Happy Valentine’s Day, bookworms! In the past, I’ve highlighted literary lovers on The Librarian Next Door, taking time to appreciate the lovely aspects of this particular holiday. This year? Well, this year, I’m going maudlin, even depressing. This year, I’m talking about the doomed and tragic lovers from literature, those who were – quite simply – just not meant to be. Consider it an antidote to all the sticky sweet stuff you’ll no doubt consume today.
- Willoughby and Marianne Dashwood (Sense & Sensibility) – Before you protest, yes, I’m well aware Marianne ends up married to Colonel Brandon at the end of Austen’s novel. But her romance with Willoughby takes up many more pages and is arguably much more interesting. Despite his caddish ways and skirting of propriety, I think there’s sufficient evidence to suggest that Willoughby did truly love Marianne. I mean, yes, he was clearly the bad guy who abandoned a young girl after getting her pregnant, but that doesn’t preclude him from actually falling in love. And, in the end, Marianne gets her happy ending and he’s appropriately miserable with his rich wife.
- Orpheus and Eurydice (Greek mythology) – Ah, poor Orpheus. If only he had been a better listener. Despite his apparently legendary ability to charm anyone and anything, Orpheus didn’t seem to grasp the rules well, since his doomed and tragic romance was of his own making. I’ve read some interpretations that say Orpheus deserved his fate, since he flouted the gods’ will by persuading Hades and Persephone to let him take Eurydice back. I get that. But really – how hard is it not to look back? It’s called trust, Orph!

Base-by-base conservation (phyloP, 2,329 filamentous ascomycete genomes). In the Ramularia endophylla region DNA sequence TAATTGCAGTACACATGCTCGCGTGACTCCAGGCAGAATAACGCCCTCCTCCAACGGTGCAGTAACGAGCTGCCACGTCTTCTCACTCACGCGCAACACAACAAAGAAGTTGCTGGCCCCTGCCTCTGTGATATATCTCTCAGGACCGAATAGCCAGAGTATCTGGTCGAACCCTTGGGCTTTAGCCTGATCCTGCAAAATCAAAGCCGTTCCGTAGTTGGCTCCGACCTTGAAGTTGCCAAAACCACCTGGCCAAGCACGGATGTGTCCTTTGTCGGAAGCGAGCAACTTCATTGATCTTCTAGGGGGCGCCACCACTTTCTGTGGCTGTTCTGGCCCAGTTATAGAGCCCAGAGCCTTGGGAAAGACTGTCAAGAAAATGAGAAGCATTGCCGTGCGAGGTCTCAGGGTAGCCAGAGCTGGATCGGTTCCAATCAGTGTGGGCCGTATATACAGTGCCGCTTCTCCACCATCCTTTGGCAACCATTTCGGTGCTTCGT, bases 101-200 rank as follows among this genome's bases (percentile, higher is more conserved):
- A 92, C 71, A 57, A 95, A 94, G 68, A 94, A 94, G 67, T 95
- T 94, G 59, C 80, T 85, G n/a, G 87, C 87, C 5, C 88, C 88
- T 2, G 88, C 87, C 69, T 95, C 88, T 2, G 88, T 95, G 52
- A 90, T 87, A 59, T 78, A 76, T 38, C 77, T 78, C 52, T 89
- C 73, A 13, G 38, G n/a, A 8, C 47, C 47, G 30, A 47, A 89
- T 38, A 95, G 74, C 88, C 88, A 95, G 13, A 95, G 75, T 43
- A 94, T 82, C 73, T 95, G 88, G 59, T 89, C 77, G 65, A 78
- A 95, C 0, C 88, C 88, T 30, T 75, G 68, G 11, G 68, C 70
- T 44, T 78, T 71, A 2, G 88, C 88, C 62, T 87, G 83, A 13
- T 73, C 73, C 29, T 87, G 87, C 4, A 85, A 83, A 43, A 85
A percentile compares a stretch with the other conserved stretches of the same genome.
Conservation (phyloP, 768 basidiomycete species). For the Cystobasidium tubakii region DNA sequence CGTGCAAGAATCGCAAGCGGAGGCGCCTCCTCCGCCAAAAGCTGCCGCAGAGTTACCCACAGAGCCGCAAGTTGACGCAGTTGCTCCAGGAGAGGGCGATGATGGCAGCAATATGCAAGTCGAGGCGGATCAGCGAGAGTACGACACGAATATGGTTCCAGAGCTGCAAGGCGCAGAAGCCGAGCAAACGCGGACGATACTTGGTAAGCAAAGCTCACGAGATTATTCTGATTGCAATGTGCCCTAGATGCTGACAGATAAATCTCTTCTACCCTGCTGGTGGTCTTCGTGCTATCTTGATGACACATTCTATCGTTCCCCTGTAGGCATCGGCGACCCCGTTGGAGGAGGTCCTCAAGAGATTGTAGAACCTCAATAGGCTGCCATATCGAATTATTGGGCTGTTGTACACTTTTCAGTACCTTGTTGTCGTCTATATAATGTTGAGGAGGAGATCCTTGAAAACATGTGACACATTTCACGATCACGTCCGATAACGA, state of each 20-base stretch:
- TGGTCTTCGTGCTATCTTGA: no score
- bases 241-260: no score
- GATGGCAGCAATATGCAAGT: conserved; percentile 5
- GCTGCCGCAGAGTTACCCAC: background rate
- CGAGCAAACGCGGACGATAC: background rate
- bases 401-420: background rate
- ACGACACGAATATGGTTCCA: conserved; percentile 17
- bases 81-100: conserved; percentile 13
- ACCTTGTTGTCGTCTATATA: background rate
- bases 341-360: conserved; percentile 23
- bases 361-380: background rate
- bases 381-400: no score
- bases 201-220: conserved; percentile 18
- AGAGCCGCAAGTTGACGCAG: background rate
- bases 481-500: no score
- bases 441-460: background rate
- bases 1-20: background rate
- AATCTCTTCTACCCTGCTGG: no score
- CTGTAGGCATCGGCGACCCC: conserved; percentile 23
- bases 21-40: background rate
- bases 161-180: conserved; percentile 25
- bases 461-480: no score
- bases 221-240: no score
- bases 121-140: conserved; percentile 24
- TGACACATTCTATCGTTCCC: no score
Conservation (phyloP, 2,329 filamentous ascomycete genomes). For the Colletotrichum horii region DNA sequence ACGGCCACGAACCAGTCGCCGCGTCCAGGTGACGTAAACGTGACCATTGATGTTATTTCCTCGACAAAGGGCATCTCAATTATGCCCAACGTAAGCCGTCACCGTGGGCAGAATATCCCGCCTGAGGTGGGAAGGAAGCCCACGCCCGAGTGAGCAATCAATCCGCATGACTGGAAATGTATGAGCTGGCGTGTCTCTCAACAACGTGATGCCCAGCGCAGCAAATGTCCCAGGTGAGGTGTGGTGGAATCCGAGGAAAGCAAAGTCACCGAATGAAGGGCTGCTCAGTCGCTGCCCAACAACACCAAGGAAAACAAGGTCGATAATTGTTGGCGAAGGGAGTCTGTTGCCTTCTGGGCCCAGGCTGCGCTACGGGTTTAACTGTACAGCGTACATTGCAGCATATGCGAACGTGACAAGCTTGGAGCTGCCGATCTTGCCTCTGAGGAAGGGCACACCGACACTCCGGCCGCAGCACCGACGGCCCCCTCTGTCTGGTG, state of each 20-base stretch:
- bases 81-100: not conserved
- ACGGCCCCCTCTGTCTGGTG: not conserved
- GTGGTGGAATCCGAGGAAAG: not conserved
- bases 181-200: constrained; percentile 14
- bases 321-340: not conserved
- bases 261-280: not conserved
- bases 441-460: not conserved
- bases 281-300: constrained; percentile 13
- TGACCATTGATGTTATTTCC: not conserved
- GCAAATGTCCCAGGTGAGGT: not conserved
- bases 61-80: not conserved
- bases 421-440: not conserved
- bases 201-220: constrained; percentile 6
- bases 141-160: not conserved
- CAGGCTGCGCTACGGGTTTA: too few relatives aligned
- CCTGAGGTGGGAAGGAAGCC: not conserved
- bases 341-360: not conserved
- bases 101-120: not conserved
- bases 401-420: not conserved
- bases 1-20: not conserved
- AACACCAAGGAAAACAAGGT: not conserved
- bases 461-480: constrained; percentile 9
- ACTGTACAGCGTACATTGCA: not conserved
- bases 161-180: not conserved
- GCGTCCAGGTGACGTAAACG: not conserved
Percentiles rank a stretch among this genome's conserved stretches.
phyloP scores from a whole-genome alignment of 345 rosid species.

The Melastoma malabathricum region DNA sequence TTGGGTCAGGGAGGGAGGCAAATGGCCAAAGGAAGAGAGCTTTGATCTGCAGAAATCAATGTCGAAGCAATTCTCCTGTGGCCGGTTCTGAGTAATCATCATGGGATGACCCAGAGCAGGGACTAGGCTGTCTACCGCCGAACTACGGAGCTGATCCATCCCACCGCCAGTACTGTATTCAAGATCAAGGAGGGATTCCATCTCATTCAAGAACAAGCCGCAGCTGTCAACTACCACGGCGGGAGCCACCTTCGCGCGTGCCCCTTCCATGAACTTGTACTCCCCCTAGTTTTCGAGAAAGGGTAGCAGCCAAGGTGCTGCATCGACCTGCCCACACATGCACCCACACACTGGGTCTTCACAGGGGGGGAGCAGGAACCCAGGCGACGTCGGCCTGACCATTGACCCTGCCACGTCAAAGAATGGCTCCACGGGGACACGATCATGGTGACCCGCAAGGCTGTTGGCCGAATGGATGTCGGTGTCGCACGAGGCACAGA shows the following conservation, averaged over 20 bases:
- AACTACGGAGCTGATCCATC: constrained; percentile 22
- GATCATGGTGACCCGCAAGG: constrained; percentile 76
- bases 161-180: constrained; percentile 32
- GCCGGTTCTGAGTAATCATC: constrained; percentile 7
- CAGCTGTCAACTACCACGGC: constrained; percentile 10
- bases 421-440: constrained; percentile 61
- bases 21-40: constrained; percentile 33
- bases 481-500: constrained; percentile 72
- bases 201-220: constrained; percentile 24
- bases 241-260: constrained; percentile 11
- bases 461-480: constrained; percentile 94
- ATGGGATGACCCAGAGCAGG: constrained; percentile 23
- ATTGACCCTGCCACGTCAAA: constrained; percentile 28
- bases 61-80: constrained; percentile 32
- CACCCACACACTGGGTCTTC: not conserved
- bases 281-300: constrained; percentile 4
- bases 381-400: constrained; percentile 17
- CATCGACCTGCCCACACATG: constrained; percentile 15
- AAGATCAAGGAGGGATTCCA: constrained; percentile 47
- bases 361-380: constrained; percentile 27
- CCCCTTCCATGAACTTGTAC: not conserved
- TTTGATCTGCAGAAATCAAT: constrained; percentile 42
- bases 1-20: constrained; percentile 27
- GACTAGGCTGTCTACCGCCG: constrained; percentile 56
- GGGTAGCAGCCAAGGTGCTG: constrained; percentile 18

- Heathcliff and Catherine (Wuthering Heights) – Confession: I don’t understand people who think Wuthering Heights is some kind of great romantic novel. It’s not! Heathcliff and Catherine are horrible people! Their love for one another is selfish and destructive; it literally tears apart their family and everyone they’ve ever cared about. Of course it was doomed! Catherine marries for status, instead of love, and Heathcliff abuses his wife. Frankly, I’m glad they both died unhappy. (You can probably tell, I have some latent anger issues with this novel.)
- Gatsby and Daisy (The Great Gatsby) – Honestly, there have to be easier ways of attracting a woman’s attention, then throwing lavish parties in the vain hope a woman will attend and asking a distant relative for a set-up. But then, Jay Gatsby’s not really a normal kind of guy. With his lies piled one on top of the other, and the inconvenient fact that Daisy is married to someone else, it’s not hard to figure out that Gatsby and Daisy’s relationship won’t last. Of course, jealous and murderous husbands don’t help either.
- Romeo and Juliet (Romeo & Juliet) – Come on! I can’t possibly leave these two off the list. Star-crossed lovers who literally defined “star-crossed” (because it didn’t exist before Shakespeare made it up), Romeo and Juliet were doomed before they even started. I mean, you have to admire their pluck; despite all of the obstacles in their way (warring families, parental disapproval, the whole Romeo-killed-her-cousin thing, etc), those two crazy kids tried to make it work. Still, I strongly believe that they’d both be alive if they had just learned (during the extremely brief courtship and marriage) to communicate. Hey, R – I’m only *pretending* to be dead. Don’t worry. Love, J. How hard is that?
Your turn, literary lovers – which doomed and tragic couples make your depressing Valentine’s Day list?
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